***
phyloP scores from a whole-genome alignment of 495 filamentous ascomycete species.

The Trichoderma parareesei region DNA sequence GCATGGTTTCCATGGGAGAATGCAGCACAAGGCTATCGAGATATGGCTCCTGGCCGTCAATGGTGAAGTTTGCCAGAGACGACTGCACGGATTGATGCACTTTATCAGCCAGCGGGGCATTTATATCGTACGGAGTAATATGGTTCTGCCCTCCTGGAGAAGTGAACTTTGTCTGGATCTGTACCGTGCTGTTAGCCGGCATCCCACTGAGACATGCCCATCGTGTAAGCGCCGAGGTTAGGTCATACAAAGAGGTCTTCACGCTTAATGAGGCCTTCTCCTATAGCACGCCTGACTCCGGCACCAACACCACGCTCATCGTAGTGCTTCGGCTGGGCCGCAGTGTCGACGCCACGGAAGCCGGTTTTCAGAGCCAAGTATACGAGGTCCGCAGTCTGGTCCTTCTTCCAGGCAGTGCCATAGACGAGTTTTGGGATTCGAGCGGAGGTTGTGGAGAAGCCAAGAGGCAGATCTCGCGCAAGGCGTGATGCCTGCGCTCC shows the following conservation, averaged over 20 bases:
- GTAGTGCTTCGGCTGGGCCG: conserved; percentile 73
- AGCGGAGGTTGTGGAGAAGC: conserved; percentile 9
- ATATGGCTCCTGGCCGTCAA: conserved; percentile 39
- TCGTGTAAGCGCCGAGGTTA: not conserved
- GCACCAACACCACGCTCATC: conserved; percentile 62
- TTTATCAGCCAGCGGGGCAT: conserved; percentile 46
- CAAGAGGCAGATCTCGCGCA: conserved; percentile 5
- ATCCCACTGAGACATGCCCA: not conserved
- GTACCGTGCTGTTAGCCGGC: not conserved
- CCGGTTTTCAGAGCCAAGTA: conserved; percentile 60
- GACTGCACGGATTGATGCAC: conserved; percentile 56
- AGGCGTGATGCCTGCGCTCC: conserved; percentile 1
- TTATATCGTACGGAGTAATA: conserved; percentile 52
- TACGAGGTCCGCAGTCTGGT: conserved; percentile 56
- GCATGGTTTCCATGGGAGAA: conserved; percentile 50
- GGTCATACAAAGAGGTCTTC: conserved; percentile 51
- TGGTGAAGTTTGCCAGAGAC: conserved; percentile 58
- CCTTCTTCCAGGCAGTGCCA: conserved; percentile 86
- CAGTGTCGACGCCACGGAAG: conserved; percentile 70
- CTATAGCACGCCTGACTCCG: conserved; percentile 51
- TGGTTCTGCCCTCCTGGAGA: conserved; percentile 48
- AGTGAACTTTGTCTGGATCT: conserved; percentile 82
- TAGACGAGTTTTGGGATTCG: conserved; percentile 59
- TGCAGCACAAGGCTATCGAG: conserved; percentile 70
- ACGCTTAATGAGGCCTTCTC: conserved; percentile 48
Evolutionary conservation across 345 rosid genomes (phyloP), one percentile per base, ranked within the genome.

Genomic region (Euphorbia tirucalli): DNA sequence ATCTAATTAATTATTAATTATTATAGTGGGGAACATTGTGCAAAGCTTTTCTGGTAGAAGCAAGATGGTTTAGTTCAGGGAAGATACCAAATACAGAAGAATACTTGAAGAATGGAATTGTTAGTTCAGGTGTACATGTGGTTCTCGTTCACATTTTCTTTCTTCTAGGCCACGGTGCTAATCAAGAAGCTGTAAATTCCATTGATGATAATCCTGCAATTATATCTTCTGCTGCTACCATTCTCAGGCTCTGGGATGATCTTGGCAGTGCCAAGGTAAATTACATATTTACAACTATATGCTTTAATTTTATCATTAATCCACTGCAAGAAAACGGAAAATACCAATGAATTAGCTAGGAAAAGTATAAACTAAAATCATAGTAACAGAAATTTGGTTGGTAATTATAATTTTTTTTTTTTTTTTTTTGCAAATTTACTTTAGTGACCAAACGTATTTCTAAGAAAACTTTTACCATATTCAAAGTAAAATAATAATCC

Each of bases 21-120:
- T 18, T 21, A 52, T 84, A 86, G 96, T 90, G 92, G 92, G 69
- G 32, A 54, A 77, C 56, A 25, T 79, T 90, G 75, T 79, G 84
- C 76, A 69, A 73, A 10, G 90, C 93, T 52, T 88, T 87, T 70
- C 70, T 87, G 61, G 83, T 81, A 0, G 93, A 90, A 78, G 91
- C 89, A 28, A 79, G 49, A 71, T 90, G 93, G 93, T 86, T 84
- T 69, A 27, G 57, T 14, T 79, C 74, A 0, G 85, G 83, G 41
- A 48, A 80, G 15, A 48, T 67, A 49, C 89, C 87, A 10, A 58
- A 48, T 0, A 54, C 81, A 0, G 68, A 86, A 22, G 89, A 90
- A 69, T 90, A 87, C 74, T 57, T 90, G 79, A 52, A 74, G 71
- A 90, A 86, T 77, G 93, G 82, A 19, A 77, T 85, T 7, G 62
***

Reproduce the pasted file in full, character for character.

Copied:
phyloP scores from a whole-genome alignment of 495 filamentous ascomycete species.

The Trichoderma parareesei region DNA sequence GCATGGTTTCCATGGGAGAATGCAGCACAAGGCTATCGAGATATGGCTCCTGGCCGTCAATGGTGAAGTTTGCCAGAGACGACTGCACGGATTGATGCACTTTATCAGCCAGCGGGGCATTTATATCGTACGGAGTAATATGGTTCTGCCCTCCTGGAGAAGTGAACTTTGTCTGGATCTGTACCGTGCTGTTAGCCGGCATCCCACTGAGACATGCCCATCGTGTAAGCGCCGAGGTTAGGTCATACAAAGAGGTCTTCACGCTTAATGAGGCCTTCTCCTATAGCACGCCTGACTCCGGCACCAACACCACGCTCATCGTAGTGCTTCGGCTGGGCCGCAGTGTCGACGCCACGGAAGCCGGTTTTCAGAGCCAAGTATACGAGGTCCGCAGTCTGGTCCTTCTTCCAGGCAGTGCCATAGACGAGTTTTGGGATTCGAGCGGAGGTTGTGGAGAAGCCAAGAGGCAGATCTCGCGCAAGGCGTGATGCCTGCGCTCC shows the following conservation, averaged over 20 bases:
- GTAGTGCTTCGGCTGGGCCG: conserved; percentile 73
- AGCGGAGGTTGTGGAGAAGC: conserved; percentile 9
- ATATGGCTCCTGGCCGTCAA: conserved; percentile 39
- TCGTGTAAGCGCCGAGGTTA: not conserved
- GCACCAACACCACGCTCATC: conserved; percentile 62
- TTTATCAGCCAGCGGGGCAT: conserved; percentile 46
- CAAGAGGCAGATCTCGCGCA: conserved; percentile 5
- ATCCCACTGAGACATGCCCA: not conserved
- GTACCGTGCTGTTAGCCGGC: not conserved
- CCGGTTTTCAGAGCCAAGTA: conserved; percentile 60
- GACTGCACGGATTGATGCAC: conserved; percentile 56
- AGGCGTGATGCCTGCGCTCC: conserved; percentile 1
- TTATATCGTACGGAGTAATA: conserved; percentile 52
- TACGAGGTCCGCAGTCTGGT: conserved; percentile 56
- GCATGGTTTCCATGGGAGAA: conserved; percentile 50
- GGTCATACAAAGAGGTCTTC: conserved; percentile 51
- TGGTGAAGTTTGCCAGAGAC: conserved; percentile 58
- CCTTCTTCCAGGCAGTGCCA: conserved; percentile 86
- CAGTGTCGACGCCACGGAAG: conserved; percentile 70
- CTATAGCACGCCTGACTCCG: conserved; percentile 51
- TGGTTCTGCCCTCCTGGAGA: conserved; percentile 48
- AGTGAACTTTGTCTGGATCT: conserved; percentile 82
- TAGACGAGTTTTGGGATTCG: conserved; percentile 59
- TGCAGCACAAGGCTATCGAG: conserved; percentile 70
- ACGCTTAATGAGGCCTTCTC: conserved; percentile 48
Evolutionary conservation across 345 rosid genomes (phyloP), one percentile per base, ranked within the genome.

Genomic region (Euphorbia tirucalli): DNA sequence ATCTAATTAATTATTAATTATTATAGTGGGGAACATTGTGCAAAGCTTTTCTGGTAGAAGCAAGATGGTTTAGTTCAGGGAAGATACCAAATACAGAAGAATACTTGAAGAATGGAATTGTTAGTTCAGGTGTACATGTGGTTCTCGTTCACATTTTCTTTCTTCTAGGCCACGGTGCTAATCAAGAAGCTGTAAATTCCATTGATGATAATCCTGCAATTATATCTTCTGCTGCTACCATTCTCAGGCTCTGGGATGATCTTGGCAGTGCCAAGGTAAATTACATATTTACAACTATATGCTTTAATTTTATCATTAATCCACTGCAAGAAAACGGAAAATACCAATGAATTAGCTAGGAAAAGTATAAACTAAAATCATAGTAACAGAAATTTGGTTGGTAATTATAATTTTTTTTTTTTTTTTTTTGCAAATTTACTTTAGTGACCAAACGTATTTCTAAGAAAACTTTTACCATATTCAAAGTAAAATAATAATCC

Each of bases 21-120:
- T 18, T 21, A 52, T 84, A 86, G 96, T 90, G 92, G 92, G 69
- G 32, A 54, A 77, C 56, A 25, T 79, T 90, G 75, T 79, G 84
- C 76, A 69, A 73, A 10, G 90, C 93, T 52, T 88, T 87, T 70
- C 70, T 87, G 61, G 83, T 81, A 0, G 93, A 90, A 78, G 91
- C 89, A 28, A 79, G 49, A 71, T 90, G 93, G 93, T 86, T 84
- T 69, A 27, G 57, T 14, T 79, C 74, A 0, G 85, G 83, G 41
- A 48, A 80, G 15, A 48, T 67, A 49, C 89, C 87, A 10, A 58
- A 48, T 0, A 54, C 81, A 0, G 68, A 86, A 22, G 89, A 90
- A 69, T 90, A 87, C 74, T 57, T 90, G 79, A 52, A 74, G 71
- A 90, A 86, T 77, G 93, G 82, A 19, A 77, T 85, T 7, G 62